TH: Yeah. You were able to be guided by his Toronto Star stories; a note that he wrote you before he died helped as well, it sounds like. You looked at his movements in 1967. This became a 9,000-word story in The Globe and Mail. That became the seed of this book. The reporting from that trip is hugely evocative. And I have seen video of you in Vietnam, close to where your father was in a foxhole at one point. Very emotional. Give us one or two snapshots that really stand out from that time.
ER: Two come to mind. Now, I tried to retrace the steps as closely as possible, using his original copy from The Toronto Star. I had a few photographs, not many, interviews with a few people he worked with in Vietnam, and notes he gave me shortly before he died. So it was like putting a puzzle together. Almost immediately after he arrived in Vietnam in early June of 1967, he went to where the action was. He went to the demilitarized zone, which is the strip of land that divided North and South Vietnam.
He went in with 700 Marines in this horrific Con Thien battle — one of the most horrific battles of the war. There were 500 casualties. At one point, a Marine handed him a shovel, a gun, two grenades, and a bag of marijuana, and said, “We don’t protect war tourists.” Meaning journalists. “You’re on your own.” He had to fight his way out. He almost died. He fired his gun several times at night. He says he doesn’t know if he hit anyone. But he said the North Vietnamese would come running across the foxhole field at night. And he thought he was going to die for sure. So he fired his gun. I said, “Dad, did you kill anyone?” He said, “Yeah, probably, but I don’t know for sure.” I said, “Dad, you’re a journalist, you’re not supposed to do that.” He said, “What would you have done in my case?”
In fact, there are many cases, Tara, of combat photographers and reporters who had to fight their way out of battles that went against them. Some of them didn’t make it. I sort of got that.
But anyway, I tried to find the spot on the Ben Hai river where he was in this foxhole. I think I got close. I found the bend in the river that he talked about. I was probably, I don’t know, several hundred meters from the foxhole. But I didn’t feel his spirit there. Vietnam has changed. It felt like a subdivision. There was a karaoke bar across on the north side of the Ben Hai river that was blasting this awful music. I wasn’t allowed to walk around because this was the most bombed part of the world in history. Every year, thousands of Vietnamese either get killed or wounded from an ordinance that was dropped by the Americans. So you’re not allowed to wander around in the forest, or even by the river because there’s unexploded landmines, bombs, grenades, everything. That’s the one spot I wanted to feel his presence, but I didn’t.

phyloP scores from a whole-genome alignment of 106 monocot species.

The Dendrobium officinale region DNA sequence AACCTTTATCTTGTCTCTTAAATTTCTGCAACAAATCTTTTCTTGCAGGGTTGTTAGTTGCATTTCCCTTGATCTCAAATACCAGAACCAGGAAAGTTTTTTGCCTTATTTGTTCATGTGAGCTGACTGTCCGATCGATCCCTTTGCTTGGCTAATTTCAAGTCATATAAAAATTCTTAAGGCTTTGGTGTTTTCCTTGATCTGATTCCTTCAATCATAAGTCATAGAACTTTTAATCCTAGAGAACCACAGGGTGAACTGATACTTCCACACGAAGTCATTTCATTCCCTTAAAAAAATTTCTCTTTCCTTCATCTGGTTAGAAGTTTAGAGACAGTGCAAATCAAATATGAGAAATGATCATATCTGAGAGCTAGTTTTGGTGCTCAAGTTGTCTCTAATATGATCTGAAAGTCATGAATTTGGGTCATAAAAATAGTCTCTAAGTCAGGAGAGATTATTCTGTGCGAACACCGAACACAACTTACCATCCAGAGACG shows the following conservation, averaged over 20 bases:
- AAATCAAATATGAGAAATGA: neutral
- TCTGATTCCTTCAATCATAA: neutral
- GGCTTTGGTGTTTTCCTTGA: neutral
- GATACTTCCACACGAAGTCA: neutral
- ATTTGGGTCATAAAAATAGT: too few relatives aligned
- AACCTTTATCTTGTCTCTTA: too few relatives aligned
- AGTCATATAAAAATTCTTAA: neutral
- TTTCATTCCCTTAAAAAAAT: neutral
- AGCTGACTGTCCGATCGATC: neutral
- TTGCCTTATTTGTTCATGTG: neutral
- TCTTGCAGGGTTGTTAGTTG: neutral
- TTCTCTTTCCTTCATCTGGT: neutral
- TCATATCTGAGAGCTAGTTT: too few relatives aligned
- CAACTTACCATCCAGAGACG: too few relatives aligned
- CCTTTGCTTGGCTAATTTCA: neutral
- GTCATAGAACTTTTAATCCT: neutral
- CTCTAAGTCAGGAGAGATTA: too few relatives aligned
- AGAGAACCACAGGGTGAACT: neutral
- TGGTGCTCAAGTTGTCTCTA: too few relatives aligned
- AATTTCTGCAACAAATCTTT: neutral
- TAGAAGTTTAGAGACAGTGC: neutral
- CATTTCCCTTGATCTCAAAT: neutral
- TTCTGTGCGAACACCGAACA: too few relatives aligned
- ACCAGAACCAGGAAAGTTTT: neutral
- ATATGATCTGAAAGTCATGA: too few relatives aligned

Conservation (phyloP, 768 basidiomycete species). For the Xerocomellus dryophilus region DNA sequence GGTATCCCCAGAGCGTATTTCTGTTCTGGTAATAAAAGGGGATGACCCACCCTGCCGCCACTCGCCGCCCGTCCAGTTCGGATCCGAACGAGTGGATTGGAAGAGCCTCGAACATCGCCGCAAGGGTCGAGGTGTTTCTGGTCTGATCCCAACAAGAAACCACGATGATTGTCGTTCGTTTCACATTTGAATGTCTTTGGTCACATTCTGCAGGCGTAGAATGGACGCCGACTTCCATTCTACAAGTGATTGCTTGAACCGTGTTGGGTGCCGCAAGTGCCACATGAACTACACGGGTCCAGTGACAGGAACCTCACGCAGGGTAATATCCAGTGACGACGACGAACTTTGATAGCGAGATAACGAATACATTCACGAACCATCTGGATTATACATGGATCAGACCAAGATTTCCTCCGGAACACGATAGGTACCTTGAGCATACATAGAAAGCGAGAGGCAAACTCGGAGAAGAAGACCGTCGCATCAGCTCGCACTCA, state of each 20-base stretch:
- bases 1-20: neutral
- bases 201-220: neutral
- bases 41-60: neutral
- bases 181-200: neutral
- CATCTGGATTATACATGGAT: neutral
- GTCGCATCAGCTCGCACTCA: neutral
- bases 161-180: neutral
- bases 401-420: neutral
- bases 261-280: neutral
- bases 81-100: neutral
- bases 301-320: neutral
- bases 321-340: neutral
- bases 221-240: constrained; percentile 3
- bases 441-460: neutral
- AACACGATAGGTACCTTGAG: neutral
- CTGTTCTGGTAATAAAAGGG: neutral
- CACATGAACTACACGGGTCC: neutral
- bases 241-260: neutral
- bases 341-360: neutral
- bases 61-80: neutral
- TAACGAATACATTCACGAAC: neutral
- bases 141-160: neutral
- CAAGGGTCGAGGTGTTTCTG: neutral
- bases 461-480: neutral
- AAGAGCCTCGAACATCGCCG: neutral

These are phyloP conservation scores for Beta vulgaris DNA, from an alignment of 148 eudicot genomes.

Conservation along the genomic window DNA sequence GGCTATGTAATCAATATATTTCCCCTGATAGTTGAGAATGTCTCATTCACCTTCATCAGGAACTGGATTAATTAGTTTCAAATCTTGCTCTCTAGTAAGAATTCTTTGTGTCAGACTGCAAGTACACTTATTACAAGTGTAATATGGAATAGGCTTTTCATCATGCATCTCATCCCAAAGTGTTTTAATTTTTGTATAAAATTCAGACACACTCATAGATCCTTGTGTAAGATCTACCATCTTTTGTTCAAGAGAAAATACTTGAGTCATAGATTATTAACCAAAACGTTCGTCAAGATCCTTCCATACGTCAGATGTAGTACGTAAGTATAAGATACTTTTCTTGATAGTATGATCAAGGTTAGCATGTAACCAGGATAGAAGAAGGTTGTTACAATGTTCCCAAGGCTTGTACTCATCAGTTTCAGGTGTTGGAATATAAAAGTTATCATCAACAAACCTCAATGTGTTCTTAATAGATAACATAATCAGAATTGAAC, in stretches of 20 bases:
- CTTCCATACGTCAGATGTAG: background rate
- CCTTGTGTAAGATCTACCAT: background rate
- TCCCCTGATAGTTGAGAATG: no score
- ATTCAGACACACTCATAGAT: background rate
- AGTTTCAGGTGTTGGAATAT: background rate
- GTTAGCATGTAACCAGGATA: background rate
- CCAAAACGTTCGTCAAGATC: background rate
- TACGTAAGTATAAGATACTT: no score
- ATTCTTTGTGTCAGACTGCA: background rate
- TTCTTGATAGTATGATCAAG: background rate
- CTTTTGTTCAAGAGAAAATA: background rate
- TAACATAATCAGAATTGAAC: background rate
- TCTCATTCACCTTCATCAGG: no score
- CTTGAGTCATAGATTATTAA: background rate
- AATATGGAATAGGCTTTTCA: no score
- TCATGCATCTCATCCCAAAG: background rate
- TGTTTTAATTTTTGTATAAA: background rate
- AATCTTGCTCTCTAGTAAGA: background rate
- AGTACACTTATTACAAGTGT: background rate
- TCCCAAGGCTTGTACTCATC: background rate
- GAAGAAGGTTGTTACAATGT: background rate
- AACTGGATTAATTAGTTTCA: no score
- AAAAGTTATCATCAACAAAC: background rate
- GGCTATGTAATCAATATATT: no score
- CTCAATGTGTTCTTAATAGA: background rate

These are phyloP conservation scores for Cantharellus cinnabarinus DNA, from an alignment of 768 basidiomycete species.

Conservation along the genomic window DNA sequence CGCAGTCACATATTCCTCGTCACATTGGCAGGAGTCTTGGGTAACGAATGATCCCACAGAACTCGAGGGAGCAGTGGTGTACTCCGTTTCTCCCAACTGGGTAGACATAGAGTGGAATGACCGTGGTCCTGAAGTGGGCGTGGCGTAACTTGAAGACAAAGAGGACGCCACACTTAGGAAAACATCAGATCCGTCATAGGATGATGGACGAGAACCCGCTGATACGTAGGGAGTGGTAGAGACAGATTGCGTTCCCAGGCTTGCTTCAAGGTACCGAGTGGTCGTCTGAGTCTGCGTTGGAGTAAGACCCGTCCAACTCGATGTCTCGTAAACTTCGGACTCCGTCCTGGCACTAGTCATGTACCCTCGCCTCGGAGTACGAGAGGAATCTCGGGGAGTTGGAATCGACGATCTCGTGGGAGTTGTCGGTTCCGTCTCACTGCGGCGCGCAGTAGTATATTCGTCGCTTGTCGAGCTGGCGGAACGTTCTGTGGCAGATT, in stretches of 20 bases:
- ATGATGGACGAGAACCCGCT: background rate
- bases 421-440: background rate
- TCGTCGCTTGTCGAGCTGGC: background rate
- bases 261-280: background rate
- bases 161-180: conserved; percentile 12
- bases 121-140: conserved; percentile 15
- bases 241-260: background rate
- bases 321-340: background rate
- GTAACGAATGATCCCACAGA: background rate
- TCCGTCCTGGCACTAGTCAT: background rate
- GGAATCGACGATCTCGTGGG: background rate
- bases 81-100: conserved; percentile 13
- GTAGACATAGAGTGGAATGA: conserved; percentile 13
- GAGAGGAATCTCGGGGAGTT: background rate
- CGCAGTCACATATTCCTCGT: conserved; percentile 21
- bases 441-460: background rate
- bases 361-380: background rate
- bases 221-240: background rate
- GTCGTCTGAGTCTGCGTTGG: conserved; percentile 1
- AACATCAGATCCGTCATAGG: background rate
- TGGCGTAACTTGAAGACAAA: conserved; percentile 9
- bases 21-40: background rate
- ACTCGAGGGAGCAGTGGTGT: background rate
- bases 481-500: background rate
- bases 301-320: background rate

But I did feel his presence about a week later. We went to the Vietnam side of the Cambodian border, where the Montagnards lived, and still live. My father wrote this really riveting, compelling story, including photographs, of a forced evacuation of an allegedly communist Viet Cong village. They, at gunpoint, forced them all onto these big twin rotor helicopters. And they flew them out. Anyone who refused to get on the plane, on these helicopters, was considered Viet Cong or a Viet Cong sympathizer, and was shot. So it was a forced evacuation. This happened a lot in resettlement in the whole area.
We went into this tiny village. They grow cashew nuts there. But it was a restricted area and I did not have a permit. Neither did my fixer, nor our driver. The driver was very nervous, and said, “Look, we have got to get outta here.” I said, “I need 15 minutes.” I asked my fixer to ask anyone to bring out the oldest men and women in the village — and fast, as soon as you can can. I met this one old man in his 80s. He was slouched, moving slowly. We went into his house, a very simple house. Underneath his bed, he had a helmet. An American helmet that that was used for storage. So I knew he was aware of the war. I gave him a copy of the newspaper that showed the Montagnards being evacuated from this area in June 1967. Through my fixer, I said, “Do you remember this?” He said, “Yes, I was there.” He wasn’t speaking very well. I think he had chemical damage, maybe from agent orange. We’re not sure.